Longtime Union Street Athletics trainers start own Bangor studios

Longtime trainers and former Union Street Athletics instructors Louie Morrison and Jamie Perry have teamed up to train out of LA Training, a gym and studio at 40 Columbia Street. Morrison, Perry, Mike Wilcox and Steph Henry are all trainers who have gone out on their own in recent months after working out of USA and other established gyms.
Longtime trainers and former Union Street Athletics instructors Louie Morrison and Jamie Perry have teamed up to train out of LA Training, a gym and studio at 40 Columbia Street. Morrison, Perry, Mike Wilcox and Steph Henry are all trainers who have gone out on their own in recent months after working out of USA and other established gyms. Buy Photo
Posted Oct. 14, 2012, at 9:20 p.m.
Last modified Oct. 15, 2012, at 3:35 p.m.
LA Training owner Louie Morrison (left) and fellow trainer Jamie Perry demonstrate some training techniques while Morrison's 3-year-old son Camden offers to spot Perry on the bench.
LA Training owner Louie Morrison (left) and fellow trainer Jamie Perry demonstrate some training techniques while Morrison's 3-year-old son Camden offers to spot Perry on the bench. Buy Photo

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BANGOR, Maine — Louie Morrison had a good thing going at Union Street Athletics, but something was weighing on him.

A personal trainer for 13 years, Morrison had plenty of clients and work, a boss he called a friend, a spacious gym with all the necessary equipment plus amenities, and a job he loved doing every day.

Still, there was a part of him that wanted something more.

“I’ve always wanted to have my own place,” said Morrison, who said the idea began to take off once he began noticing more and more personal studio-type businesses opening in larger areas such as New York City. “I literally just woke up one morning and said I should do this. I looked at a couple places, but once I looked here, I knew I was going to do it.”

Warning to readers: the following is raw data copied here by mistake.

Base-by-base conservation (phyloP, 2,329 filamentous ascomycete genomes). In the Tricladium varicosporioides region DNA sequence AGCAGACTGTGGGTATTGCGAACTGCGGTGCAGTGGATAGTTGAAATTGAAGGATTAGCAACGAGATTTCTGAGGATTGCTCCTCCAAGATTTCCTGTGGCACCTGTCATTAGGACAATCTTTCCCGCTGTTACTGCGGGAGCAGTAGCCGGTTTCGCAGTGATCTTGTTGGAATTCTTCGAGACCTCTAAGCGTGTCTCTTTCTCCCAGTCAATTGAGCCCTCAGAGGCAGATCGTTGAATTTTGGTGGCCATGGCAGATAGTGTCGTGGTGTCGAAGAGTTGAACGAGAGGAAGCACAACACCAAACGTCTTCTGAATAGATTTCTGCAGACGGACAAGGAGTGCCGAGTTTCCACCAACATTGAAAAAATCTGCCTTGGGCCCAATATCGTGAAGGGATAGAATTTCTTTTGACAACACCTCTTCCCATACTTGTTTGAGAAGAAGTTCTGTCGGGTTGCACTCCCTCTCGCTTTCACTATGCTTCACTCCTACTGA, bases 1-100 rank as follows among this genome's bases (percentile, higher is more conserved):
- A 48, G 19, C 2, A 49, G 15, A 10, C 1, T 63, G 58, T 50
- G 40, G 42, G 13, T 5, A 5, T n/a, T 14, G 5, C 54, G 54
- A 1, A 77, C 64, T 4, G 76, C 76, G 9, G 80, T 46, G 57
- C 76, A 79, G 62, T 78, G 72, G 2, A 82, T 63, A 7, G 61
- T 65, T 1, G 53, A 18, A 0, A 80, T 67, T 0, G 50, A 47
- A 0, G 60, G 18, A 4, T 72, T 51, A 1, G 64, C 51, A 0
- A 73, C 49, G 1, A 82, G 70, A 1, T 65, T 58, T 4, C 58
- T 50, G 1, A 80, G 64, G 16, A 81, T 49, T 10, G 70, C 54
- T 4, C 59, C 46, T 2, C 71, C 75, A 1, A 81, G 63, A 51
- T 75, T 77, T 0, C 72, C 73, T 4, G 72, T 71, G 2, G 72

“Here” is Morrison’s LA Training two-floor studio space at 40 Columbia Street in Bangor. While it doesn’t offer all of the equipment and classes of the gym he has worked at for nine years, it’s all his — and it’s both personally satisfying and successful.

“The first week, I was sick to my stomach coming in here every day. I was second-guessing myself, asking myself what I was doing because I had such a good thing at USA,” he said. “But now it’s no regrets. I love what I’m doing.”

Morrison’s studio has been open since July. He and longtime friend, neighbor and colleague Jamie Perry both left USA to team up at LA Training.

Perry also struggled with her career decision.

“I could have stayed at the gym and grown, but I think going this way I could grow more,” she said. “I tend to be a person who sticks in my comfort zone and I told myself I needed to try this.”

Their story isn’t unique as fellow USA trainers Mike Wilcox and Steph Henry did the same thing, opening Wilcox Wellness & Fitness at the corner of Third and Union Streets last week.

“It’s nothing against USA. I loved it there and [USA owner] Sherry [Haller] and I are friends who still have a working relationship,” Wilcox said. “But this is my own place and it gives me much more personal, one-on-one time with my clients.”

That seems to be a common thread with both new training studios.

Perry said three of her clients have benefited from working out in a more personal, private setting.

“I have one client who has social anxiety and I can’t believe how much she’s doing here that I couldn’t get her to do at the other gym,” Perry said. “I think the more intimate, close setting helps her and a couple other clients.”

Their ability to strike out on their own with initial success may be indicative of an increase in the number of Bangor-area residents who are more health- and fitness-conscious. Those people seem willing to invest in fitness, even during a slow economy.

“Ironically I think a lot of our success is because the bad economy, which doesn’t make sense,” Morrison said. “But rather than spend money to travel or take vacations, they’re thinking they can afford to spend $40 or $50 a week on themselves instead.”

Morrison and Wilcox still have a relationship with their former gym, referring clients to USA for classes which they don’t offer.

“We do offer one class, which is a bar sculpt class, but we don’t have any aerobics or anything,” Morrison said. “We just don’t have the space for it.”

“But, on the training end, you’re getting three to four more exercises in per half hour with the more personalized training approach and having everything in a much smaller space,” he added. “And when we are moving, it’s up and down the stairs, which is another workout.”

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